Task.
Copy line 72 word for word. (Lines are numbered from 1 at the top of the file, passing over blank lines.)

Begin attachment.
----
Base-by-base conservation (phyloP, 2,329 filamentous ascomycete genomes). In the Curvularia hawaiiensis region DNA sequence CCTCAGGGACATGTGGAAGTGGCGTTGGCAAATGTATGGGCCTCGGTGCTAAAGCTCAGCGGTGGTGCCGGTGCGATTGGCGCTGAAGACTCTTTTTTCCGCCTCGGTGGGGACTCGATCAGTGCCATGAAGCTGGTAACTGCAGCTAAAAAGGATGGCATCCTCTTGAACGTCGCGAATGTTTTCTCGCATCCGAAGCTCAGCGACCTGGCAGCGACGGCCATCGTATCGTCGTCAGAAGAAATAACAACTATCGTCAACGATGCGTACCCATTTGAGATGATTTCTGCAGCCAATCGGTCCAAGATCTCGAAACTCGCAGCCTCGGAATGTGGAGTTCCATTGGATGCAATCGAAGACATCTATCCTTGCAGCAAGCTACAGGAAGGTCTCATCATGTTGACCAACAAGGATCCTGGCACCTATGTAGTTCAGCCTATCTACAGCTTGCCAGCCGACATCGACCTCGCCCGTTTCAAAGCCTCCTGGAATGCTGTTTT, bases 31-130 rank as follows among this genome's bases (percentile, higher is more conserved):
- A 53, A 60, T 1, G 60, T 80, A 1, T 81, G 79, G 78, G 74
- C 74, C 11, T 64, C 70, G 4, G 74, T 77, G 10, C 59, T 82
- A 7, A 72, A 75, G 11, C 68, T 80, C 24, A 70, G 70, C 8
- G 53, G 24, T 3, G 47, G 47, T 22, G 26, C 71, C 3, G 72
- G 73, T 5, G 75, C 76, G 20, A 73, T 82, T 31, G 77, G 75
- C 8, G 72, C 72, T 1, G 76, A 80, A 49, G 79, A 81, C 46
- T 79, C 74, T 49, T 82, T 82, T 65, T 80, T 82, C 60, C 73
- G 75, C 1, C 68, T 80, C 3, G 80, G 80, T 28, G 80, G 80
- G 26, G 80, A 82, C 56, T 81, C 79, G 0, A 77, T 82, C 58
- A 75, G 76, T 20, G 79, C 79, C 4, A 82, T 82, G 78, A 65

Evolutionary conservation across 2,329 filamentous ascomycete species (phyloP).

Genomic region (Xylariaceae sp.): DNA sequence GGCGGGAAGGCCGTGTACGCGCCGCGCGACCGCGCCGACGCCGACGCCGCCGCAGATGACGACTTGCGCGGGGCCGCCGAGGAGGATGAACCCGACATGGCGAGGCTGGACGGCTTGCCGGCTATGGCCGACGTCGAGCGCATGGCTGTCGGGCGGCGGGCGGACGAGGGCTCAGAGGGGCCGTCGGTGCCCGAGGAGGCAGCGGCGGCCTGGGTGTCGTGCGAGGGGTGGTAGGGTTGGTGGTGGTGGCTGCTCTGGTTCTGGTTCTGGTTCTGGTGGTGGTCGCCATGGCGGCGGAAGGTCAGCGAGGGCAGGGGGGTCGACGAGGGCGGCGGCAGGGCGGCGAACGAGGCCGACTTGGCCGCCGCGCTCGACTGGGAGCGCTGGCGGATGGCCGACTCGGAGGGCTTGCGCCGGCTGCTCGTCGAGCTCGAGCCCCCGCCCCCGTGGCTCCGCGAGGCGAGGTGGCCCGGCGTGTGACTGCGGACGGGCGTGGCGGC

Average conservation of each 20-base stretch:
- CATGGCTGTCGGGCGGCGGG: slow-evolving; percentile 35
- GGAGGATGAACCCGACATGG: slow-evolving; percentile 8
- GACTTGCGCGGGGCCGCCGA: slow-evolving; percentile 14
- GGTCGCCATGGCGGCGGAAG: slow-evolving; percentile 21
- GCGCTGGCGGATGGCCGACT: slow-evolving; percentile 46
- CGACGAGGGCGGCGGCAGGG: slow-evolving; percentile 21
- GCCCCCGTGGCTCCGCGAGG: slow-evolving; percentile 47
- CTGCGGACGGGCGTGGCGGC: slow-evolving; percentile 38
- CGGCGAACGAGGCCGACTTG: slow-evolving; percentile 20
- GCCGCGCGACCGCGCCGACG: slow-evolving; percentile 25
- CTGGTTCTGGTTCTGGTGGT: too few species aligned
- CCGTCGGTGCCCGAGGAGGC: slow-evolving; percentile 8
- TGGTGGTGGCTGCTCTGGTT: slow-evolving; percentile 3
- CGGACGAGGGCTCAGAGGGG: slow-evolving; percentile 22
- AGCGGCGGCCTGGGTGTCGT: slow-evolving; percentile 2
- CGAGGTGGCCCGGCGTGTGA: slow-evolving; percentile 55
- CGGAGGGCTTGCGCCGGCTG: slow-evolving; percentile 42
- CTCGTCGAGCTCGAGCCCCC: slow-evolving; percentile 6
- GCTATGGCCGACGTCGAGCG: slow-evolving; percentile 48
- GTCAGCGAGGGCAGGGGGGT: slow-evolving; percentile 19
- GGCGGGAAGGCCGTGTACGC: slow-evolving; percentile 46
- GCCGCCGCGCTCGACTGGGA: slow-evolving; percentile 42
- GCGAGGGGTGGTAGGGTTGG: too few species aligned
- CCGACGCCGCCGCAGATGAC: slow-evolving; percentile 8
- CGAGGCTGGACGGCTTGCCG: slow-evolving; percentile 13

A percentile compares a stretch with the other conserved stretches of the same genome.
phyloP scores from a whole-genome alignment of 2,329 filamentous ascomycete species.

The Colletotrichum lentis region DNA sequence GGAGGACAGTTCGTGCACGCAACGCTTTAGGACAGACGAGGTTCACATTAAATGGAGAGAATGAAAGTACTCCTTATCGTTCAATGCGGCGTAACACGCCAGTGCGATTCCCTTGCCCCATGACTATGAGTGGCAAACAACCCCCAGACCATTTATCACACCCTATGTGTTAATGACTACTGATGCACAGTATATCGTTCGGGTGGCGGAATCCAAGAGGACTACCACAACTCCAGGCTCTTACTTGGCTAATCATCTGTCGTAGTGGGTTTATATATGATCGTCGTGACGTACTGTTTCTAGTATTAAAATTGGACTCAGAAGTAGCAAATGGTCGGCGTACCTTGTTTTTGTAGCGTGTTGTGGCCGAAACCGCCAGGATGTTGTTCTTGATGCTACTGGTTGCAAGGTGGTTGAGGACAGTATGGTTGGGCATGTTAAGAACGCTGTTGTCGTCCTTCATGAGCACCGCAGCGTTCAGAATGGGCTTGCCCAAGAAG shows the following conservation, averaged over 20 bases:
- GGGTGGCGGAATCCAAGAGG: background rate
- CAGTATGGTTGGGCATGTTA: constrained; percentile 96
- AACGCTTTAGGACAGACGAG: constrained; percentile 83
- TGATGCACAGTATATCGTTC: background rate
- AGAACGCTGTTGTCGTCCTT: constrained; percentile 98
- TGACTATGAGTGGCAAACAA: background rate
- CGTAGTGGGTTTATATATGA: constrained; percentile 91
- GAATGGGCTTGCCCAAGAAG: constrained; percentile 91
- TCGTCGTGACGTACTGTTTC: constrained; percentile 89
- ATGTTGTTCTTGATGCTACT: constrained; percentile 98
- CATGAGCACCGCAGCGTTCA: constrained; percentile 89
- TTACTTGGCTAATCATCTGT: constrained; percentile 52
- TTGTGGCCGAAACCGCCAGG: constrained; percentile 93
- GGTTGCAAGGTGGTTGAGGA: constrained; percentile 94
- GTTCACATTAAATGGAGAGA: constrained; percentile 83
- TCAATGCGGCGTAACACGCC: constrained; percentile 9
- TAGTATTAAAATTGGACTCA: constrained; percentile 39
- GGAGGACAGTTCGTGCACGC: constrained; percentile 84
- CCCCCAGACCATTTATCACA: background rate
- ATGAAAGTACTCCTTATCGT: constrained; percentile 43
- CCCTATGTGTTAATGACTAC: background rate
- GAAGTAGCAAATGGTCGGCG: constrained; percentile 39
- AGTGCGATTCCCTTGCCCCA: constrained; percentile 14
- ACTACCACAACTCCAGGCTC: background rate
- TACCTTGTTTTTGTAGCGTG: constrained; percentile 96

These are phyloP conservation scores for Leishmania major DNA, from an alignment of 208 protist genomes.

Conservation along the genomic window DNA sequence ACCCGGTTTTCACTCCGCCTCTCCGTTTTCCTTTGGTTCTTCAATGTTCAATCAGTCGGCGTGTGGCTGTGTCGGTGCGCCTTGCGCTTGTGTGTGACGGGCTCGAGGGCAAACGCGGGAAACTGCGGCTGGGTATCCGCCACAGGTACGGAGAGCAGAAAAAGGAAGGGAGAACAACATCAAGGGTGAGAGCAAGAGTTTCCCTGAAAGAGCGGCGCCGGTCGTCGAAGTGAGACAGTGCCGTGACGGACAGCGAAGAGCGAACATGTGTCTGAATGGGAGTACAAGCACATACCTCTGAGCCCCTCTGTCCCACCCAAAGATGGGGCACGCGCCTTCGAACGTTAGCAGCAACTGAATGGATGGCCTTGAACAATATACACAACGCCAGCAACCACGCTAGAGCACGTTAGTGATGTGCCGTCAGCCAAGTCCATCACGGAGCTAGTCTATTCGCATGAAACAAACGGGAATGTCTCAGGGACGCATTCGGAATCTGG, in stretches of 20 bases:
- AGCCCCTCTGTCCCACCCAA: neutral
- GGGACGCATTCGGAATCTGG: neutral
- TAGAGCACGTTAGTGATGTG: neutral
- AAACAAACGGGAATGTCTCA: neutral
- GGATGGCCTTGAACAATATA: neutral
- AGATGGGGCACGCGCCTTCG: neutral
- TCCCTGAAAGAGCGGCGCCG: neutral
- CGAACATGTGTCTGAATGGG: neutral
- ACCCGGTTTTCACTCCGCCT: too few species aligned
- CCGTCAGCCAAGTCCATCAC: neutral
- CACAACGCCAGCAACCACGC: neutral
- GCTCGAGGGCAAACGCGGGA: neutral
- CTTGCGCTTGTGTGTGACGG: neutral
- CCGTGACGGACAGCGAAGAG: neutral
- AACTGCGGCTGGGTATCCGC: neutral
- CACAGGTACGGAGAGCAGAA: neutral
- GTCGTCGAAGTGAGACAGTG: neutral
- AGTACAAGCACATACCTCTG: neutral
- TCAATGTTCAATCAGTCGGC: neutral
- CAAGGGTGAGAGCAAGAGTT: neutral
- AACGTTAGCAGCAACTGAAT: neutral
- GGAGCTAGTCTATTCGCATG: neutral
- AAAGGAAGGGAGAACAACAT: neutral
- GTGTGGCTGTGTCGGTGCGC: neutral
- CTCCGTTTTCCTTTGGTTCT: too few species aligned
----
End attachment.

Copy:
- TAGAGCACGTTAGTGATGTG: neutral